Let's look at some of the details of the new policy that drive this point home. First off, babies in The Circumstance cannot be "given a name and a blessing." This is a Mormon custom, where the baby is presented to the congregation, and usually the father pronounces a blessing, accompanied by various male family members that hold the priesthood. I find this exclusion to be the very telling. What harm is there in this? The excuse given is that it is to prevent the accompanying clerical work of adding the child's name to church records. What a weak excuse. Surely one could simply exclude the clerical work but permit the "name and a blessing" tradition to be carried out if the parents are willing. Clearly the true intent here is to begin the "othering" treatment by not even granting the baby recognition in front of the congregation.

Next up, let's consider the conditions under which a child in The Circumstance can join the church. They must be of legal age. They must specifically disavow "the practice of same-gender cohabitation and marriage." Okay, we've officially left the "think of the children" territory. We're talking about adults now. Regular old members don't have to adhere to this requirement. Regular old members are allowed to hold dissenting personal opinions on this matter, as long as they aren't too noisy about it. But children of The Circumstance must specifically disavow The Circumstance. This is culty mind-control tactics right here. You have to really convince them that you're not going to bring any dissenting ideas from The Circumstance with you into the church.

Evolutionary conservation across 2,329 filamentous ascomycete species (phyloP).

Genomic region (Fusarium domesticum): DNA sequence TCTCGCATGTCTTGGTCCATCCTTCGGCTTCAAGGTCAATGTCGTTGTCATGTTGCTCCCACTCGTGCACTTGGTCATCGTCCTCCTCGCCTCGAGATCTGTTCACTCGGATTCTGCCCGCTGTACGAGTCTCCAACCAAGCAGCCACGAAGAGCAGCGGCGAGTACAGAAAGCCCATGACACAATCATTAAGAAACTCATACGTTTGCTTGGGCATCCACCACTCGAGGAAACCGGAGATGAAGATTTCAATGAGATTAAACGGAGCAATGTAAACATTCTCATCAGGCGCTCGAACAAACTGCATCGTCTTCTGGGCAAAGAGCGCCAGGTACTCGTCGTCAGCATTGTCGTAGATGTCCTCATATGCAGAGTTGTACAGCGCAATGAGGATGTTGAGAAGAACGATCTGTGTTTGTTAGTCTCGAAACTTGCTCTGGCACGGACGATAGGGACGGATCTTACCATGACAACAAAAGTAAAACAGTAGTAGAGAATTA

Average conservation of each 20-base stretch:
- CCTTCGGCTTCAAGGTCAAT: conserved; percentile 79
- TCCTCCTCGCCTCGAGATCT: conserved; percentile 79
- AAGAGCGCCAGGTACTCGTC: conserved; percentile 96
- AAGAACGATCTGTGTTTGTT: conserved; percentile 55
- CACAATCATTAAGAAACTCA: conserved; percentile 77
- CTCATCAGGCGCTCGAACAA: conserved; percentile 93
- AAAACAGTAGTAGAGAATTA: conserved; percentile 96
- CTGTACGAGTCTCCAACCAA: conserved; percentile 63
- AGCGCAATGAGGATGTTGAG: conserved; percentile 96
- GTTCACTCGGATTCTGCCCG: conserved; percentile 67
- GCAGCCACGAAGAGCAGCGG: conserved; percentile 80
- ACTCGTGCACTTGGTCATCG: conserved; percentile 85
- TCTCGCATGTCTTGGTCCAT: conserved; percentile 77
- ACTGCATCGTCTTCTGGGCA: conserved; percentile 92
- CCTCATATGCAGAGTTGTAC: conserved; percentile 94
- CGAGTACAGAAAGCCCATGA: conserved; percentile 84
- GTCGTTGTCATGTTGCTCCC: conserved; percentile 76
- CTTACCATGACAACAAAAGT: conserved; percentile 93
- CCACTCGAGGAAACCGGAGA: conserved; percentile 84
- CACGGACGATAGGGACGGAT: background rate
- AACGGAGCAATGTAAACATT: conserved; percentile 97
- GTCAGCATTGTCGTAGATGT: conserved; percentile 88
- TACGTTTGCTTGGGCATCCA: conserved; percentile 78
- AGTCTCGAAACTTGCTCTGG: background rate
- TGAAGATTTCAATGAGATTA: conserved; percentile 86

Finally, a very odd requirement. Read this over carefully. They must "not live with a parent who has lived or currently lives in a same-gender cohabitation relationship or marriage." That's right. Even if you are an adult. Even if you specifically disavow same-gender cohabitation. If you live with a parent who currently lives or even just in the past has lived in a same-gender cohabitation relationship, you can't be baptized into the church. This is just messed up to the extreme. Once again, we are way outside of "think of the children" territory. Once again, this is cult tactics 101. They require you to literally, physically separate yourself from any parent that is or was responsible for placing you in The Circumstance. I find it absolutely absurd that the church feels the need to go so far as to tell an adult that they cannot live with one of their parents. I'll say it once more: this requirement is cult-like.

Oh, and to top it all off, you still need special approval from the First Presidency of the church.

In summary, the LDS church has employed various policies intended to alienate anyone who might have personal experience interacting with parents in a same-sex relationship. As babies, children of such untouchables cannot be presented in front of the congregation for a name and a blessing as is Mormon tradition. As adults, if they want to be baptized, they must specifically disavow same-sex relationships, to a degree that they cannot even live with a parent that has ever been in one. Finally, their case must be presented to and approved by the highest earthly authority in the church. The clear purpose of all of this is to shelter members of the church from people who have real-life experience with same-sex parents, and who come out of that situation thinking that it was OK.